Digging into Eurobodalla’s environmental recovery


It’s been another big 12 months for Eurobodalla Council’s natural resource management team as the local environment continues to recover from the bushfires.

Council’s environmental programs delivered almost $1 million worth of works throughout Eurobodalla in 2020-21 – most of which was either grant funded or thanks to the help of Landcare volunteers.

The projects were many and varied; from enhancing estuaries through bushland management, protecting Pretty Point from weeds post-fires, and improving vegetation in the pristine Deua Valley, to fighting feral animals and weeds in endangered ecological communities, flying fox management, revegetation, nest box wildlife relief, marine debris clean ups, and more.

More than 700 hectares of endangered ecological communities and high value estuarine areas were improved with weed control, revegetation, foreshore bank stabilisation and community education and engagement efforts.

Bushfire recovery projects continued to dominate, key to which was helping more than 60 local landholders implement conservation activities on their impacted properties.

Council coordinated 24 active Landcare groups, whose 300-odd regular members clocked up 8,275 volunteer hours of labour, an extraordinary effort, particularly with COVID restrictions. Their main work included reducing the impacts of environmental weeds on native vegetation in reserves, putting up nest boxes for wildlife and the Indian myna control program.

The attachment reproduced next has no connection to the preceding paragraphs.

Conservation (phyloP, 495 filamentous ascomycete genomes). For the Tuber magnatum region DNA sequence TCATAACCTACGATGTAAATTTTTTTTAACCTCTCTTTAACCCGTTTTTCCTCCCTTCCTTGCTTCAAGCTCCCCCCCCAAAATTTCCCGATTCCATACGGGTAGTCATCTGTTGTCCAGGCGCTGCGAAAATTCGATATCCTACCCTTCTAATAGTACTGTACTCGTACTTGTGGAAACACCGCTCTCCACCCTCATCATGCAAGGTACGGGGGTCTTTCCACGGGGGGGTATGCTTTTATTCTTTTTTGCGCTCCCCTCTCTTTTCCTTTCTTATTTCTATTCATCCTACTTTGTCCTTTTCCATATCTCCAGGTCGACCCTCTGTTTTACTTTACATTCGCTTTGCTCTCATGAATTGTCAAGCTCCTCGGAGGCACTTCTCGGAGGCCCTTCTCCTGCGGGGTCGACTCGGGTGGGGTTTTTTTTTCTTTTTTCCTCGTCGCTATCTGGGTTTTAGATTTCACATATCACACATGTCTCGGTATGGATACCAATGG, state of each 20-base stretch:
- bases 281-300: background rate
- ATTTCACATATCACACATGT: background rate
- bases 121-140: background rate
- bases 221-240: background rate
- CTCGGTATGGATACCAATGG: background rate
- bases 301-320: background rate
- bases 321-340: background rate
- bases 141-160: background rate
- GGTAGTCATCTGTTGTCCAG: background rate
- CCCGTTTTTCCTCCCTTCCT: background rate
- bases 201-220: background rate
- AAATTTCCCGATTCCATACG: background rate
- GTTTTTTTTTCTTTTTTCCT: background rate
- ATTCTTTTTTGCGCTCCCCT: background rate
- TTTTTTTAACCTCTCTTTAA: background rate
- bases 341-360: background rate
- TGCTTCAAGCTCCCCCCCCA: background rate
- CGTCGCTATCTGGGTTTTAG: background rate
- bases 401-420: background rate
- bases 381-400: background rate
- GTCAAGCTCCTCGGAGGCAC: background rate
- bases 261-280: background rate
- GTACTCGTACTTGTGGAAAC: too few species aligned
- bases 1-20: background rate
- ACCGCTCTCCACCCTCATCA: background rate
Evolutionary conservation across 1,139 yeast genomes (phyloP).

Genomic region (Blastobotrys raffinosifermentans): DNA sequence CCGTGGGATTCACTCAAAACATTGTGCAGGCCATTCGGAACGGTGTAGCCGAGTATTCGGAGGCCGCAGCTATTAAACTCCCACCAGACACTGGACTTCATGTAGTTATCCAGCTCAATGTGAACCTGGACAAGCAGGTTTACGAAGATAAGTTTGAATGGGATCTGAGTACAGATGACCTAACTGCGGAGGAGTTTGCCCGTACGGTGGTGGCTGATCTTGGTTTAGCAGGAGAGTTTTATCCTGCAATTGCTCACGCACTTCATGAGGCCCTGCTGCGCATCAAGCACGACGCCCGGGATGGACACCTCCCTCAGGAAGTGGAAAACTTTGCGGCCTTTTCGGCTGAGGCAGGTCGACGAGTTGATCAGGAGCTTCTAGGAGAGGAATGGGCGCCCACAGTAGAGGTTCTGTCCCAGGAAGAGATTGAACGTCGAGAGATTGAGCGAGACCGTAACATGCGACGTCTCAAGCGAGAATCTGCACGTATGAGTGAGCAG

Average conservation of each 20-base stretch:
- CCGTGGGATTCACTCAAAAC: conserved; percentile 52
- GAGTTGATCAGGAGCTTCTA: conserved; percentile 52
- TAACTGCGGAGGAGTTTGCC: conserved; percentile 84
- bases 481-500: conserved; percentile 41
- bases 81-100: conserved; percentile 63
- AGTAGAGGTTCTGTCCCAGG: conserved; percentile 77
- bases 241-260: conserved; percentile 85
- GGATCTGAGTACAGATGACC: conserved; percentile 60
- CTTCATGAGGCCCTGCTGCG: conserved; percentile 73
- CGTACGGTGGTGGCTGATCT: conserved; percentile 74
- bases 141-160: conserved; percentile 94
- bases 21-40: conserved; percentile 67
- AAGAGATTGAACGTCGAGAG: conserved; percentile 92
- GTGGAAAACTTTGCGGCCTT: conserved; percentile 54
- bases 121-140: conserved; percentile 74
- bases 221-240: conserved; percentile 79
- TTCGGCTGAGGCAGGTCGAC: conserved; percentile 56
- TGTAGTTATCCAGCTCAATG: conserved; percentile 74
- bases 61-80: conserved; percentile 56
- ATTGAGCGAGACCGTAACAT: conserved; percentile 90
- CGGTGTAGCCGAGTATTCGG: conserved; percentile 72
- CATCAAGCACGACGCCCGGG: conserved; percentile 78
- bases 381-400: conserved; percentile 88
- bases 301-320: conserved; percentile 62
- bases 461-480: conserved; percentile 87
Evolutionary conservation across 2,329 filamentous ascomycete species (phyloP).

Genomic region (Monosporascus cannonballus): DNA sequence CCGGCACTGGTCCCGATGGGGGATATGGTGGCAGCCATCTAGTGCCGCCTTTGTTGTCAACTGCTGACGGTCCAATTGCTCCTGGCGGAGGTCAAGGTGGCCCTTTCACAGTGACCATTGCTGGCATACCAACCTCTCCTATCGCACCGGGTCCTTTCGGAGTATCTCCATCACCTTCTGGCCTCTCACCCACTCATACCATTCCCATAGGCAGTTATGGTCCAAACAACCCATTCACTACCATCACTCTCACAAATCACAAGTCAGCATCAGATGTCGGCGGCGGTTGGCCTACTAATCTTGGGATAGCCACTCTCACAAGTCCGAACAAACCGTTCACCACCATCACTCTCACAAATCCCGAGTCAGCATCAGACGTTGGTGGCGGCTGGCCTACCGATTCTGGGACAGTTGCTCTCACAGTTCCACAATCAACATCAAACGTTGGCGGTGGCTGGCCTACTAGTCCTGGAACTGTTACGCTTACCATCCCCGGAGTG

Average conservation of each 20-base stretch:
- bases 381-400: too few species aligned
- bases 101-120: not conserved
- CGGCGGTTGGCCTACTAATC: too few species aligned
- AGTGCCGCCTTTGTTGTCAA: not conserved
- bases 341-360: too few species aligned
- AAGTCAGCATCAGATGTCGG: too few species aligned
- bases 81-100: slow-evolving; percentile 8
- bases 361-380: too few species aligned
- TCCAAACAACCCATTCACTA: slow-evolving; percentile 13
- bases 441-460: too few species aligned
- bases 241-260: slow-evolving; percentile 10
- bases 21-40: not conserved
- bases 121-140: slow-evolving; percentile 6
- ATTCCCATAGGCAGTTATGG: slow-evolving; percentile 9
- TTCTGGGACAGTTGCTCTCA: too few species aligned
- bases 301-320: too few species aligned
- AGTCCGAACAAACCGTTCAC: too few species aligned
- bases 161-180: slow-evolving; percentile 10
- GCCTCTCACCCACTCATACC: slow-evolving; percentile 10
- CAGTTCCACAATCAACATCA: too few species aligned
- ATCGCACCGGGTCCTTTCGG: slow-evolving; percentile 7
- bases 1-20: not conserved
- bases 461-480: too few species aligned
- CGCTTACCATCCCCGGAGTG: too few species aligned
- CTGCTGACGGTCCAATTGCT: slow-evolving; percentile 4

There were also 240 beach and estuary clean ups logged onto the Australian Marine Debris Initiatives database, which included ongoing monitoring of the 20 ‘drain buddies’ nets installed in the Batemans Bay CBD.

Council’s natural resource and sustainability coordinator Heidi Thomson said the environment was bouncing back slowly but surely.

“It will take decades for our ecosystems to recover but the short-term response has been promising,” she said.

“With regular rainfall returning since the drought and fires, we’ve had an abundance of growth in native species, which is great, but weeds have also thrived. We need to keep maintaining a balance and the grants we’ve received help us with this.”

Ms Thomson said multiple floods when the ground was still bare of vegetation resulted in erosion issues across our waterways.

“We are working to ensure our riverbanks, coast and estuaries are more resilient to withstand future events like these by restoring natural vegetation in these areas,” she said.

Bushfire recovery works will continue with particular focus on erosion at the Tuross and Clyde Rivers and ongoing weed control to promote healthy natural regeneration across the estuaries. The team will also help landholders protect Tilba's Warty Zieria habitat, a threatened plant species found only in this area, in the coming year.

To read more about Council environmental programs visit www.esc.nsw.gov.au/environment

Above: Landcare volunteers at a recent planting at Moruya’s South Heads.

Screenshot 2022-08-05 170917.png
buymeacoffee.png